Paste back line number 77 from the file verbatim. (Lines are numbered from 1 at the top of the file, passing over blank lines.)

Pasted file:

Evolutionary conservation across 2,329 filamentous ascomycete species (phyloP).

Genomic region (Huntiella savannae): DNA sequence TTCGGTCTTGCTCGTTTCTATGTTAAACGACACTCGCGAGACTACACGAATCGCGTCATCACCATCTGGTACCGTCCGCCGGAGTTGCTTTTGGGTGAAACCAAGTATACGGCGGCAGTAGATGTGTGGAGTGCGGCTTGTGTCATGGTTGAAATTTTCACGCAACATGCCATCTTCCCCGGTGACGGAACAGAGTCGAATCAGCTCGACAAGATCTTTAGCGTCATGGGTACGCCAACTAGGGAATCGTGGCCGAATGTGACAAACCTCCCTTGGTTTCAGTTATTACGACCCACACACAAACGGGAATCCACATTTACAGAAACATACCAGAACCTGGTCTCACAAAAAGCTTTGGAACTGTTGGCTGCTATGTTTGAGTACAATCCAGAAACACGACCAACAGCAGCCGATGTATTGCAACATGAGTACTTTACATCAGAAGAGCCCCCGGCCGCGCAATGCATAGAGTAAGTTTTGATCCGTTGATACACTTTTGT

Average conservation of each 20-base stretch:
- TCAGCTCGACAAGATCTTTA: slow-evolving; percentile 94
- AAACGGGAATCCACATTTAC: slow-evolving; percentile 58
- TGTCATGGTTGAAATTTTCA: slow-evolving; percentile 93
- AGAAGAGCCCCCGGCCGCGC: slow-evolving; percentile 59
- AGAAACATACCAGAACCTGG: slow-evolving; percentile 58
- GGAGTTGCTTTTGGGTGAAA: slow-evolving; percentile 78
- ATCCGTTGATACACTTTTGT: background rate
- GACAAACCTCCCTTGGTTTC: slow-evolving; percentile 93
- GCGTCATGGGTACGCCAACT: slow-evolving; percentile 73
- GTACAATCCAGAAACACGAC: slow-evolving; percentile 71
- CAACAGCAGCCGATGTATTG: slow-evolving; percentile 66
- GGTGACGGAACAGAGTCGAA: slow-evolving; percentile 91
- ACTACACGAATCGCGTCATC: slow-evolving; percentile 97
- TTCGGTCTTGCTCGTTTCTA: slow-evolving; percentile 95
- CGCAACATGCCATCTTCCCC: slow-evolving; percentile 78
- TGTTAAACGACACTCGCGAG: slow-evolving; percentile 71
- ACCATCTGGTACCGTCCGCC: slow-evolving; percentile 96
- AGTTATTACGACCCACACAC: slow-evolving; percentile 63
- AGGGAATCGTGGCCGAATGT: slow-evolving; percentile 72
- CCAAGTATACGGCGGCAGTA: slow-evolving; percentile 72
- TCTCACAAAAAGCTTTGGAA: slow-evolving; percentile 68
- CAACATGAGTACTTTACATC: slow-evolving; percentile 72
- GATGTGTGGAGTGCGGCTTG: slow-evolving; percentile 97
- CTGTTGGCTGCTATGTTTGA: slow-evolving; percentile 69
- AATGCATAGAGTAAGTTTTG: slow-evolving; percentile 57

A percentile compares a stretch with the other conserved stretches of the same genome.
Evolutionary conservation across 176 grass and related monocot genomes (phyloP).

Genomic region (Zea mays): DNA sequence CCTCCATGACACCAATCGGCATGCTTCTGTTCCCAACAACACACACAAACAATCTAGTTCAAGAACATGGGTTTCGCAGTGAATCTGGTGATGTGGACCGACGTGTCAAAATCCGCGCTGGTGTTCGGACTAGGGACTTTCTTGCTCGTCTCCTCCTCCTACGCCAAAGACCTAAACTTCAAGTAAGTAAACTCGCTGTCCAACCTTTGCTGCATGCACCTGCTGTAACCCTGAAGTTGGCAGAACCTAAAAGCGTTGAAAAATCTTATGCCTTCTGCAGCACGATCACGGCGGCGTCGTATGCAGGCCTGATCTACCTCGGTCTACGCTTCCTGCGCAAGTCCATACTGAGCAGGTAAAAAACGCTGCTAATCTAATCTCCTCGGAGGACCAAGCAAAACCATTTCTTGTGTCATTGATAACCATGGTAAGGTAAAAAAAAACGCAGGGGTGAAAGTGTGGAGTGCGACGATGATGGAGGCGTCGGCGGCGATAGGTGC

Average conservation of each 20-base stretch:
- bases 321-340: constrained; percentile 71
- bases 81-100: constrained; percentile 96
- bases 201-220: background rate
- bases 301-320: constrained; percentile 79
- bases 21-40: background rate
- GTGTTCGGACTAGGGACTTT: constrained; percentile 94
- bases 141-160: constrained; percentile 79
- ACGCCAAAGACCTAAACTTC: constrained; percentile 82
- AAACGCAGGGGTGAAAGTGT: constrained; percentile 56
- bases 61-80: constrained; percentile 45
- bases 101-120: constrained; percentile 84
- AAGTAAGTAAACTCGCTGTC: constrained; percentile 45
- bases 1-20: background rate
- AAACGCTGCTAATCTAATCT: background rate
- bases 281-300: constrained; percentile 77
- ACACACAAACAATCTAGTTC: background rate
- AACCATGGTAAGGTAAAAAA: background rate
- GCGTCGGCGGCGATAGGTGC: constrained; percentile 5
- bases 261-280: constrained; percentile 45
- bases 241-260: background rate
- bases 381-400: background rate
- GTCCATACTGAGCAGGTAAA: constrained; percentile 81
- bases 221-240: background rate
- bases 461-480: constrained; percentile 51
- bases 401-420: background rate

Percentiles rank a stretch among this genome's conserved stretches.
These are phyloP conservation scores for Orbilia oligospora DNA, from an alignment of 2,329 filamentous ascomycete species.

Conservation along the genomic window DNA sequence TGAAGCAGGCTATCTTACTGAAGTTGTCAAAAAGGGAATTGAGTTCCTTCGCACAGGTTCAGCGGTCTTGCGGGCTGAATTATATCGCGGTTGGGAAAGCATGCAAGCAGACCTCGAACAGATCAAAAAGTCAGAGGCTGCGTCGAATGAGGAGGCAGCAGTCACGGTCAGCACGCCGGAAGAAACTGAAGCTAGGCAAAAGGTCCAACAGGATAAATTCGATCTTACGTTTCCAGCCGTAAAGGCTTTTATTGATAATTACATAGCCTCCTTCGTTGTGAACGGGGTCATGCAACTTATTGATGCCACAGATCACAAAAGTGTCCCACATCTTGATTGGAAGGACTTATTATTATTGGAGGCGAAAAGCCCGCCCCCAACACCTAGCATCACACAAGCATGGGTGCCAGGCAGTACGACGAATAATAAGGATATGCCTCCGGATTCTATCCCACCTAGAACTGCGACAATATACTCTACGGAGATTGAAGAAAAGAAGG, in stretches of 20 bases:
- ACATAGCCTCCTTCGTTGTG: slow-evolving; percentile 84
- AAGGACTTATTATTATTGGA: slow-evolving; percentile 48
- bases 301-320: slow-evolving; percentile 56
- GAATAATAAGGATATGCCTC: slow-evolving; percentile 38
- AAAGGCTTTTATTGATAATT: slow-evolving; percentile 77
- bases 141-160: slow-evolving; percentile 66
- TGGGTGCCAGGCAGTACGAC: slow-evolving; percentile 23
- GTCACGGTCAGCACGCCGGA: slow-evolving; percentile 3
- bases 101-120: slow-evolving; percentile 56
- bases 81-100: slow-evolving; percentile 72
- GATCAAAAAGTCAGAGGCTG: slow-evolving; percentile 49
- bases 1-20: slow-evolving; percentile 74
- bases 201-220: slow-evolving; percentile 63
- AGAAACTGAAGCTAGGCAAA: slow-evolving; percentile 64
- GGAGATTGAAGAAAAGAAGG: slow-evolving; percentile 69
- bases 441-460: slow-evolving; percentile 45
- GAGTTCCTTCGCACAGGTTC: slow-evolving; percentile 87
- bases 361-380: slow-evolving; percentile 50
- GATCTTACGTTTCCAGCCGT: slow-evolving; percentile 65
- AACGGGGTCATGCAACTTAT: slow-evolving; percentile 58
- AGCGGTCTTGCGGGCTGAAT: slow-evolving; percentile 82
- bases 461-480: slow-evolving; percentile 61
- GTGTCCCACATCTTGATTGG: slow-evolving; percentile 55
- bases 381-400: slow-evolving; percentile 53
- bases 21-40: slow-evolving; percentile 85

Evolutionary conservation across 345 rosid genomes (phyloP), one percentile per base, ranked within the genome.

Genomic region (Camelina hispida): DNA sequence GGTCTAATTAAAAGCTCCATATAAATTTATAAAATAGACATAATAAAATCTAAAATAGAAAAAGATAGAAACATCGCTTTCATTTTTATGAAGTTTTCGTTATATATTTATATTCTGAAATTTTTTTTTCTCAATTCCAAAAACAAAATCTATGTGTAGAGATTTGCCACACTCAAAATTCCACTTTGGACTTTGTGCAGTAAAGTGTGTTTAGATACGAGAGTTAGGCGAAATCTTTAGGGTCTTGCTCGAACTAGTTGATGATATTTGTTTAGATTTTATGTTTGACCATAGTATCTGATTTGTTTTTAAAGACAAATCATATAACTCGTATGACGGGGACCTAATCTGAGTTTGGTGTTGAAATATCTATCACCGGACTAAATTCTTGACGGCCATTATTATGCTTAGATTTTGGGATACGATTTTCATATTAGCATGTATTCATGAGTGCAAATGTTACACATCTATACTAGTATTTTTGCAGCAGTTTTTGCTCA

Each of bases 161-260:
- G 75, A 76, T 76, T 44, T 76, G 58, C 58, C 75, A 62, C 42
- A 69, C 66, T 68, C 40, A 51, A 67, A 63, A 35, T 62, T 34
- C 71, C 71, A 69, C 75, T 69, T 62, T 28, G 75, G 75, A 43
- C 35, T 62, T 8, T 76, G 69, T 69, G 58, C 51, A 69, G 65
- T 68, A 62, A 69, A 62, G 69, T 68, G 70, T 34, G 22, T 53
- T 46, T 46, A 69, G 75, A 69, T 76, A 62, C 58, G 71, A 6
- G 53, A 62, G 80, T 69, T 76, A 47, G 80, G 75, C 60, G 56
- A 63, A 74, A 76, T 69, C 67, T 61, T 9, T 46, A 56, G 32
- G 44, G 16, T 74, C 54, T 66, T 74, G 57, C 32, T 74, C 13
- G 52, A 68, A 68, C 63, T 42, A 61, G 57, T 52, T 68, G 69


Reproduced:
- GAGTTCCTTCGCACAGGTTC: slow-evolving; percentile 87